This week's downgradings by Standard and Poor of its credit ratings for Greece (to junk level), Portugal and Spain have given further impetus to the crisis. Capitalist institutions like the EU and IMF, as well as capitalist governments, are demanding faster, deeper and more devastating cuts and austerity measures to assuage the 'gods' of the market and the credit ratings agencies.

The Portuguese Socrates government has raised the possibility of bringing forward its already savage programme of cuts and privatisations. In Spain, the Zapatero government earlier this year announced an austerity plan to cut 55 billion from public spending. The Greek Pasok government's plan of attack represents a devastating blow to workers and youth. They are threatened with a decade or more of austerity and declining living standards.

Sections of the ruling classes in Germany and Greece have used nationalist rhetoric aimed at dividing the working class. For example the German ruling class has launched a slanderous campaign against the workers of Greece.

Capitalist governments in Greece and Portugal seek to wholly blame the situation developing in these countries on the international markets.

These nationalist sentiments attempt to mask the fact that it is the capitalist system and logic upheld by these national governments, as well as the international sharks of the financial system, which are to blame. It is clear that governments of the stronger powers, such as Germany, which presently are attempting to force through an assault on the Greek and Portugese working classes, have the same menu of attacks planned for the working class and youth at home.

This raises clearly the need for working class unity and inter-nationalism. Greek trade unions have called a general strike on 5 May. This is an example which should be followed by the trade union leaders in Portugal and Spain and other countries.

The national transport strike in Portugal on Tuesday 27 April, which saw over 95% participation, along with the massive demonstrations in Spain in February against the government's pension attacks, is a glimpse of the response that would meet the call for general strikes.

In Germany, where the government is gearing up for a whole-scale assault on the health system, the question of a militant escalation of the fightback is posed.

In every country in Europe, similar attacks are either being planned or implemented, which by their very nature, demand a generalised response.

The CWI links these demands to the struggle for the nationalisation of the commanding heights of the economy, under workers' control and management, to develop a socialist plan of production to end the crisis and to develop the economy, in the interests of workers, consistent with the needs of the environment.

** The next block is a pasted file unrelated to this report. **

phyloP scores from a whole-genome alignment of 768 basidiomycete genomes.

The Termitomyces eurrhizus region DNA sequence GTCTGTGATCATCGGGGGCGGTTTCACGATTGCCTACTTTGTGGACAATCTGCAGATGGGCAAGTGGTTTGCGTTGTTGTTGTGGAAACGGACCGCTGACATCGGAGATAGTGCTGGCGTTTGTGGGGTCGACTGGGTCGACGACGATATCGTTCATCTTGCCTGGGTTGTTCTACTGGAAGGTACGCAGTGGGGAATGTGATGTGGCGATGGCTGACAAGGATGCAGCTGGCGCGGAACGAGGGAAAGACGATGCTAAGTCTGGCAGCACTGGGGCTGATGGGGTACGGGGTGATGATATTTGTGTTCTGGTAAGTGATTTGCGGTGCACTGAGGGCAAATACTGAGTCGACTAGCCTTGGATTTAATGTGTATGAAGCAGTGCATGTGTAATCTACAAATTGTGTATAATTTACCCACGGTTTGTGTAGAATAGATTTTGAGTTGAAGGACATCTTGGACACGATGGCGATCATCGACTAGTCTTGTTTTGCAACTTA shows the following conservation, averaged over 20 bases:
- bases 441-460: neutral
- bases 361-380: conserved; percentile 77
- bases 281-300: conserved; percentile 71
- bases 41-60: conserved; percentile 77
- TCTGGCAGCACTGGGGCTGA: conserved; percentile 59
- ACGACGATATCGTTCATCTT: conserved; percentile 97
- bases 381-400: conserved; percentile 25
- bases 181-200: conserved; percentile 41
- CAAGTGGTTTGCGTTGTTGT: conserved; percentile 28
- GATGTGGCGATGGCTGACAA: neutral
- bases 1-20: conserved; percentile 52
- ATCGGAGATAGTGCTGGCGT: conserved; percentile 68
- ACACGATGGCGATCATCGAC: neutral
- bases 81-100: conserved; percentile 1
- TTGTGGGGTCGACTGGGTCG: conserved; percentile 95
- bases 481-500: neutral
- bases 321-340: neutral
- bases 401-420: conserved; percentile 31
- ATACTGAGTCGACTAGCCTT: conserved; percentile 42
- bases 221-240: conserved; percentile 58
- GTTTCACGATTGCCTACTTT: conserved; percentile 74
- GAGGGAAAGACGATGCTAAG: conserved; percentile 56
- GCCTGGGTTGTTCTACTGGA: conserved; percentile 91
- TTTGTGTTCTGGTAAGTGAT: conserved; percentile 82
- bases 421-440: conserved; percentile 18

The only sustainable, viable solution to the current crisis is the socialist transformation of society internationally.

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Finance appeal

The coronavirus crisis has laid bare the class character of society in numerous ways. It is making clear to many that it is the working class that keeps society running, not the CEOs of major corporations.

The results of austerity have been graphically demonstrated as public services strain to cope with the crisis.

The government has now ripped up its 'austerity' mantra and turned to policies that not long ago were denounced as socialist. But after the corona crisis, it will try to make the working class pay for it, by trying to claw back what has been given.

  • The Socialist Party's material is more vital than ever, so we can continue to report from workers who are fighting for better health and safety measures, against layoffs, for adequate staffing levels, etc.
  • When the health crisis subsides, we must be ready for the stormy events ahead and the need to arm workers' movements with a socialist programme - one which puts the health and needs of humanity before the profits of a few.
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In The Socialist 5 May 2010:

Prepare for battle

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Gulf of Mexico oil spill disaster: Stop the polluters!

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Finance a socialist future!

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Workers celebrate May Day: Marching together against the bosses' attacks

Socialist Party news and analysis

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Socialist Party Marxist analysis

Eurozone hit by debt crises